New Delhi, Nov 2 (IANS) The Supreme Court on Thursday indicated that it may fix a time frame within which the Delhi Lt. Governor should dispose of the files sent to him by the state government and in case of delay in clearing files, he will have to assign reasons.
The five judge constitution bench comprising Chief Justice Dipak Misra, Justice A.K. Sikri, Justice A.M. Khanwilkar, Justice D.Y. Chandrachud and Justice Ashok Bhushan said this while in its preliminary observation said that the entire scheme of the democratic governance of Delhi was tilted in favour of Lt. Governor.
The daylong hearing saw judges questioning senior counsel Gopal Subramanium, appearing for the city’s state ruling Aam Aadmi Party, who argued that the Lt. Governor was exercising his powers in a manner to stultify the functioning of a democratically-elected government.
What emerged during the daylong hearing was that Delhi government can’t look at in the area of law and order, police and land, and the in the area where it can enact law and aid and advise the Lt. Governor, the latter can exercise his veto and citing differences, refer the matter to the President for decision. There were also some grey areas where the Delhi government had no footprints.
Not agreeing to the argument that Council of Ministers can aid and advise the Lt. Governor on every issue, Chief Justice Misra said that it can only do do on which legislature (Delhi assembly) can enact laws.
Justice Chandrachud said that the President exercises his administrative control over Union Territory through Lt Governor, and if there are specific instances of excesses, then the court can address them.
Justice Bhushan too asked Subramanium to be specific and cite instances of Lt. Governor standing in the way of Delhi government.
Subramanium cited the instances of Lt. Governor holding meeting with the officials without the presence of Ministers concerned and issuing instructions. He also said that the Lt. Governor is sitting over the files sent by the Council of Ministers and in some cases, for over a year, citing the instance the matter where the Delhi government had decided to increase minimum wages from Rs 9,000 to Rs 15,000.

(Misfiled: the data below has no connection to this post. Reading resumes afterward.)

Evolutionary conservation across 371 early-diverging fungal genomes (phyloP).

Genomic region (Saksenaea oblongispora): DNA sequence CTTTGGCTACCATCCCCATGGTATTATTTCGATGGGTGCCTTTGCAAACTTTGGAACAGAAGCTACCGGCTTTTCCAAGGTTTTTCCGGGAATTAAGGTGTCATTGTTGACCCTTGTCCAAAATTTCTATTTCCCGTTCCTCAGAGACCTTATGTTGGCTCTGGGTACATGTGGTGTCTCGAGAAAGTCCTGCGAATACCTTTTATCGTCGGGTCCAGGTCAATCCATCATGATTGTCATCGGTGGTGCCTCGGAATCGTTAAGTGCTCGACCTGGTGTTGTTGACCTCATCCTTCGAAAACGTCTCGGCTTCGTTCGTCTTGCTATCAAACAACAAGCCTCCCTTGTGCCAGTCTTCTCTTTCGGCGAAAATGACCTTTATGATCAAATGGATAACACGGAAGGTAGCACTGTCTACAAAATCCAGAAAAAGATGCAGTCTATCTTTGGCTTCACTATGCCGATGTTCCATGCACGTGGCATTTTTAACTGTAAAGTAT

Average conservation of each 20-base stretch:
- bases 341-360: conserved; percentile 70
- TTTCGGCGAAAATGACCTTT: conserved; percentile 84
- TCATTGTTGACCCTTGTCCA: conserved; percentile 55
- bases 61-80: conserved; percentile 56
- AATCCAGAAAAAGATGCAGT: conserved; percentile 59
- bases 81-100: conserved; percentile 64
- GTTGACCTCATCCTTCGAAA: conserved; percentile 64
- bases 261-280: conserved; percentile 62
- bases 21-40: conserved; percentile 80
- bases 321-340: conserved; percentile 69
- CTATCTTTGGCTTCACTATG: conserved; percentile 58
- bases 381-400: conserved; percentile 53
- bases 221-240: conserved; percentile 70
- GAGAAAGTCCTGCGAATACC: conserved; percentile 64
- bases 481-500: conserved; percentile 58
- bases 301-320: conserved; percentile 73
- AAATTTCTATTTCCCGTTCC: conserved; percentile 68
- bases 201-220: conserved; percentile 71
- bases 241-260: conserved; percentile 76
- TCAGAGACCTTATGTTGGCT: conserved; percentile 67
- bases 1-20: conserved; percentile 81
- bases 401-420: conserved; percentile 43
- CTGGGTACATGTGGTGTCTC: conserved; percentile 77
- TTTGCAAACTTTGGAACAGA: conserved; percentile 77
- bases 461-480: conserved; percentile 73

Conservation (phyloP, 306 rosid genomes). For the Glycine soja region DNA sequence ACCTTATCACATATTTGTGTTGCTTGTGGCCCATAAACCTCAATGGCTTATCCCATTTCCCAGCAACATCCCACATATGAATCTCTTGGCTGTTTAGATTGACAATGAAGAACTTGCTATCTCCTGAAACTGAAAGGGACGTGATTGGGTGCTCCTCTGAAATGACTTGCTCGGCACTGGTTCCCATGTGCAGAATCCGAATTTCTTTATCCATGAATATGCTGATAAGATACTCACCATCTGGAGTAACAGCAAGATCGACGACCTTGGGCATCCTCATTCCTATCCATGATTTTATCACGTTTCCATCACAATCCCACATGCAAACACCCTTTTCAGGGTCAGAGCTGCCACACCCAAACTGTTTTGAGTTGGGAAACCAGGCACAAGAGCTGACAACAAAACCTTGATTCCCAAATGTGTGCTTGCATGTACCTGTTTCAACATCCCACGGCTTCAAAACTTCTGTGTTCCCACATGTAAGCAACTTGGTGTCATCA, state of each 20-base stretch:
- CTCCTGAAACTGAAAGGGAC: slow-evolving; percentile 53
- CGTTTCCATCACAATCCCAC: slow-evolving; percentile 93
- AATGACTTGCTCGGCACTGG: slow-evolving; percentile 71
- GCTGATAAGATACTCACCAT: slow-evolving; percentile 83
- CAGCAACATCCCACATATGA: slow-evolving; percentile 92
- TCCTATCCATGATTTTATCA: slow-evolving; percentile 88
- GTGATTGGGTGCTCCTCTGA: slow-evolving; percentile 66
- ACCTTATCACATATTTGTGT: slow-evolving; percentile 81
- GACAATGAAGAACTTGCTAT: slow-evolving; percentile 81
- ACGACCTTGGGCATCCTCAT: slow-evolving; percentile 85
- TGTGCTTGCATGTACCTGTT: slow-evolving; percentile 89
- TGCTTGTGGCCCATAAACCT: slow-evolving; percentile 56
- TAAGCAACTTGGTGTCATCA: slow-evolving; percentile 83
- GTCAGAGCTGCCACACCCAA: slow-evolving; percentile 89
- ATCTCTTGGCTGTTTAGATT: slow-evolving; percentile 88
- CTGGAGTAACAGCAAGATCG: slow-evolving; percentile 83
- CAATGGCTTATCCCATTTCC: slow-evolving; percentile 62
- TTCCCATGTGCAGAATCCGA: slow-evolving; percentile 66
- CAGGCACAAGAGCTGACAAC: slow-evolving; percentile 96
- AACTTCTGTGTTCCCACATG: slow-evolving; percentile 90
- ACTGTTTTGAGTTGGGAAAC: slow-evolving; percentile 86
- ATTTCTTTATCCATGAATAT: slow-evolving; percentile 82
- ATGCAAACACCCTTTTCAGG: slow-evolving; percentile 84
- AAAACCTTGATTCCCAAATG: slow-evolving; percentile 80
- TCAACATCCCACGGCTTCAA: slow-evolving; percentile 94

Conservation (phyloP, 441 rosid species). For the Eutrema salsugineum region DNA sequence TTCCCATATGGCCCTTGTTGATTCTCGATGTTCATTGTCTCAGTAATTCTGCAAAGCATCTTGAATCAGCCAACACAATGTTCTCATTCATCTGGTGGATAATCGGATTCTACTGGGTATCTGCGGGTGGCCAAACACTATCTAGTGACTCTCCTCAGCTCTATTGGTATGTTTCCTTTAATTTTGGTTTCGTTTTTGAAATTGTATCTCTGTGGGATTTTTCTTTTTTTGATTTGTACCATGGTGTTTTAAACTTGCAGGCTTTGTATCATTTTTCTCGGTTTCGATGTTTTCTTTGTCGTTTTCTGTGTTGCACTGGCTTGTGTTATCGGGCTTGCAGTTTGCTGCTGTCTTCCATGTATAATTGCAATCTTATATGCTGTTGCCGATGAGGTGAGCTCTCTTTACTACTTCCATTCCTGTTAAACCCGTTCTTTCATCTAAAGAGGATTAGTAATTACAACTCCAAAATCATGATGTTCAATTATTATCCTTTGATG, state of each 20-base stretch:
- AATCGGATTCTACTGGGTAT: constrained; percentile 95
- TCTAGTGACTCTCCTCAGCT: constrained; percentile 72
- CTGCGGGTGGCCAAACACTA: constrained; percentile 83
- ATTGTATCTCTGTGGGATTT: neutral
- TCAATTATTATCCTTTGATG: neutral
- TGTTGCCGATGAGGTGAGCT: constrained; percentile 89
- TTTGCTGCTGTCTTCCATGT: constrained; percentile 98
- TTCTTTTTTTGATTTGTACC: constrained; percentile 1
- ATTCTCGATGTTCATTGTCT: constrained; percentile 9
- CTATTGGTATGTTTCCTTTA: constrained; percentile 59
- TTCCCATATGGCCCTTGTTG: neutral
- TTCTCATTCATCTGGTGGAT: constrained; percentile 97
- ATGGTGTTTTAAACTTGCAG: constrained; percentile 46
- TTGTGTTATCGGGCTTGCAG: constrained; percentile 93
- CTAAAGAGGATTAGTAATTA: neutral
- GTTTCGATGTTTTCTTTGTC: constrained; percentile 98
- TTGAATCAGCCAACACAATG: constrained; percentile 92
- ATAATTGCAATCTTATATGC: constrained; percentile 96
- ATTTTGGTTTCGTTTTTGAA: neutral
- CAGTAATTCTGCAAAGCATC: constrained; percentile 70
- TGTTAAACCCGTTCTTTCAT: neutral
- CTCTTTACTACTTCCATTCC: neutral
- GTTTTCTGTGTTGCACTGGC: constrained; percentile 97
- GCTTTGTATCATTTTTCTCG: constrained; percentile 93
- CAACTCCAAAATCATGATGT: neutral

As Subramanium sought to blame Lt. Governor for creating hurdles in the functioning of Delhi government, Justice Chandrachud said that every government has to function within the parameters of the constitution and the Article 239AA defines the powers of Delhi government and Union Territory.
He also said that there are areas where Lt. Governor enjoys delegated powers and he alone is administrator in respect of them. In other areas he would act on the aid and advise of the Council of Minister but in the event of difference he would refer the matter to President.
The bench also pointed to the financial relationship between the Central government and the Union Territory of Delhi that was distinct from the relationship that it has with other states, saying that Centre has more involvement in the financial affairs of Delhi.
Sensing where the bench was driving at, Subramanium said that the Delhi government too was raising its resources.
The constitution bench is hearing Delhi government’s appeal challenging the Delhi High Court verdict holding that the Lt. Governor had the primacy over the elected government in administration of the national capital.
The matter was referred to the constitution bench by the bench of Justice Sikri and Justice R.K.Agrawal on February 15.
While not framing the questions to be adjudicated by the Constitution Bench, the court had then asked both the Union government and the Arvind Kejriwal government to argue their respective cases before the larger bench.
The hearing by the two judge bench on Delhi government’s appeals had seen the court favouring a balance in the exercise of powers by the Delhi government and the Lt. Governor for good governance.
Delhi was given an assembly and an elected government through Article 239 (AA) incorporated in the Constitution by the 69th amendment in 1991.
Hearing will continue on November 7.
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